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How Futura Became The Most Ripped-Off Typeface In History

Companies from Best Buy to Forever 21 use Futura, but probably not the original. That’s because it has been endlessly reimagined, imitated, and blatantly ripped off.

Thanks to MrMild, our Chief Investigative Typographer, for bringing this article to our attention. It’s a bit breathless, but still a fun read for lovers of type.

Source: How Futura Became The Most Ripped-Off Typeface In History | Co.Design

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Meet the Font Detectives Who Ferret Out Fakery

A quiet side business among typography experts is every kerning nerd’s dream job—and a surprisingly high-stakes game.

Thanks to a certain retired writer from up North for sending us this article about lawsuits that turn on font identification — and the font experts who are hired to testify.

Source: Meet the Font Detectives Who Ferret Out Fakery | Backchannel

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A fake font download installs malware on your computer

One of the most common malware campaigns from compromised websites is known as EITest and has traditionally been redirecting victims towards exploit kits. But it also has an alternate payload for browsers other than Internet Explorer, specifically for Google Chrome, where it tricks users into downloading a fake font file.

Source: A story of fonts by the EITest HoeflerText campaign – Malwarebytes Labs

Hat tip to our Internet Security Correspondent “Mr Mild.”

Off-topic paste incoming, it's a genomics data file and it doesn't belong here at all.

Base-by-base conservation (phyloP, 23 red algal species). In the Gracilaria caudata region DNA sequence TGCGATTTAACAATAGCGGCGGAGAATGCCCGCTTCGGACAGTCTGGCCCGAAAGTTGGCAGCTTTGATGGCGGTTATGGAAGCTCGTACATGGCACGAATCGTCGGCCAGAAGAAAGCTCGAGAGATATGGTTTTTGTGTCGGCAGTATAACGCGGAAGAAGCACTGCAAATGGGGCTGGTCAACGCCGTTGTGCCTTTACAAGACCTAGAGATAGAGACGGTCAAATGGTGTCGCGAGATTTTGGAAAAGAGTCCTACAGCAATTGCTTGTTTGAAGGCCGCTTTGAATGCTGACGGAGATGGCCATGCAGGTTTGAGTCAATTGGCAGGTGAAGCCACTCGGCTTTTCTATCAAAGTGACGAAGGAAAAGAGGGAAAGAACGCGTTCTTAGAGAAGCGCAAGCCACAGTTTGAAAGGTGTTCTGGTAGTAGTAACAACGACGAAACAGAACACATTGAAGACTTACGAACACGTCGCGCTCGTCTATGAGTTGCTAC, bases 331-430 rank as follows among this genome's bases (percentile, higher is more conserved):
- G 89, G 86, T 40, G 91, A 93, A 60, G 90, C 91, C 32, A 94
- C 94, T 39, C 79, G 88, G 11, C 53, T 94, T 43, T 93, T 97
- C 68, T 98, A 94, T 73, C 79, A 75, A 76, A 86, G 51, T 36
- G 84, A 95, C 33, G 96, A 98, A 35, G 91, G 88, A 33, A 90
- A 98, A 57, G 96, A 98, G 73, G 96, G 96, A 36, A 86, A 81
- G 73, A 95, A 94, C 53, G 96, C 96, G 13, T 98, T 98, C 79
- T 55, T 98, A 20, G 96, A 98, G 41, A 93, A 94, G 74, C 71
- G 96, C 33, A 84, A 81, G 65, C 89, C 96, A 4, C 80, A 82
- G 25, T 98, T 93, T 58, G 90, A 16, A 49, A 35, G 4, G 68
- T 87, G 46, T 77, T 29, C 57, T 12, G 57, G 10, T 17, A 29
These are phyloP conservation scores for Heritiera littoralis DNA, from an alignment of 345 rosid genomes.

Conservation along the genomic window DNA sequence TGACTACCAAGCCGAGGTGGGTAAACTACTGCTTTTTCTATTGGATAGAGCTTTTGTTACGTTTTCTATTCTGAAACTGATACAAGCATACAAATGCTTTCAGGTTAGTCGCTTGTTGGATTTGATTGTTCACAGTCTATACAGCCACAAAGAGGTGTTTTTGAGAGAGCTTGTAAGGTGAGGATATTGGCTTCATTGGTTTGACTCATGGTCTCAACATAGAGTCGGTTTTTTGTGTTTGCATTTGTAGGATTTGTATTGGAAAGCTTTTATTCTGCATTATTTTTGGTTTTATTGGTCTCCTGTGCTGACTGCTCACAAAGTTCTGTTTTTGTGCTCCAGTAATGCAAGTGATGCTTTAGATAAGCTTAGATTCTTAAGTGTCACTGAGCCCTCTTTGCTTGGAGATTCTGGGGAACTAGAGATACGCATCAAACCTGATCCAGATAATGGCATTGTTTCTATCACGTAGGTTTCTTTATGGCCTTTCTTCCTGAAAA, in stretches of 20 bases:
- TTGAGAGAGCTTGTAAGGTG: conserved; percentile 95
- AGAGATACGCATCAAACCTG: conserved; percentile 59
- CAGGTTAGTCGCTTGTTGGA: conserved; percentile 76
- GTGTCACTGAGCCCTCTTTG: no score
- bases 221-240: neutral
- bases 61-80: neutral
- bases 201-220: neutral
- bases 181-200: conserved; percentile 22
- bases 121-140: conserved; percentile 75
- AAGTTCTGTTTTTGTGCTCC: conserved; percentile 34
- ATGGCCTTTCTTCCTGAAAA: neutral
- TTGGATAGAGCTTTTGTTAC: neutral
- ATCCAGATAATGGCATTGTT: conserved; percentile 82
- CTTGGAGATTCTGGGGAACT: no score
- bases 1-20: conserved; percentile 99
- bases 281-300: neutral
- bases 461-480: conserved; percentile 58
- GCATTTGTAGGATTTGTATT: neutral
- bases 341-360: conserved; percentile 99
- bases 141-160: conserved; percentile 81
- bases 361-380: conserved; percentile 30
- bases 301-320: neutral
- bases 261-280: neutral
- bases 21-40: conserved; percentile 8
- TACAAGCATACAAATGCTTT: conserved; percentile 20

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Snapchat changed its font and now life just doesn’t make sense anymore

According to graphic designer Tynan Humphrey, the old font appeared to be Helvetica while the new font looks like Avenir. “It’s a little lighter, and a bit more geometric than the old font,” he told the Daily Dot.

Snapchat changed one of their app’s fonts and hilarity ensued. Click to read the DailyDot article: Snapchat changed its font and now life just doesn’t make sense anymore

Hat tip to MrMild.

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The Official U.S. Highway Sign Font Is Changing From Clearview to Highway Gothic


Clearview is out.


Highway Gothic is back in.

The U.S. Federal Highway Administration approved the use of the Clearview font for highway signage back in 2004, because testing showed that it contributed to increased readability. The approval has now been rescinded, so future signage will be in good old Highway Gothic. According to the FHWA, the legibility claims for Clearview have been disproven, though the agency has yet to reveal any scientific basis for their change.

Source: The Official U.S. Highway Sign Font Is Changing From Clearview to Highway Gothic – CityLab

More background at the New York Times: The Road to Clarity

Thanks to one of our Typographic Irregulars, MrMild.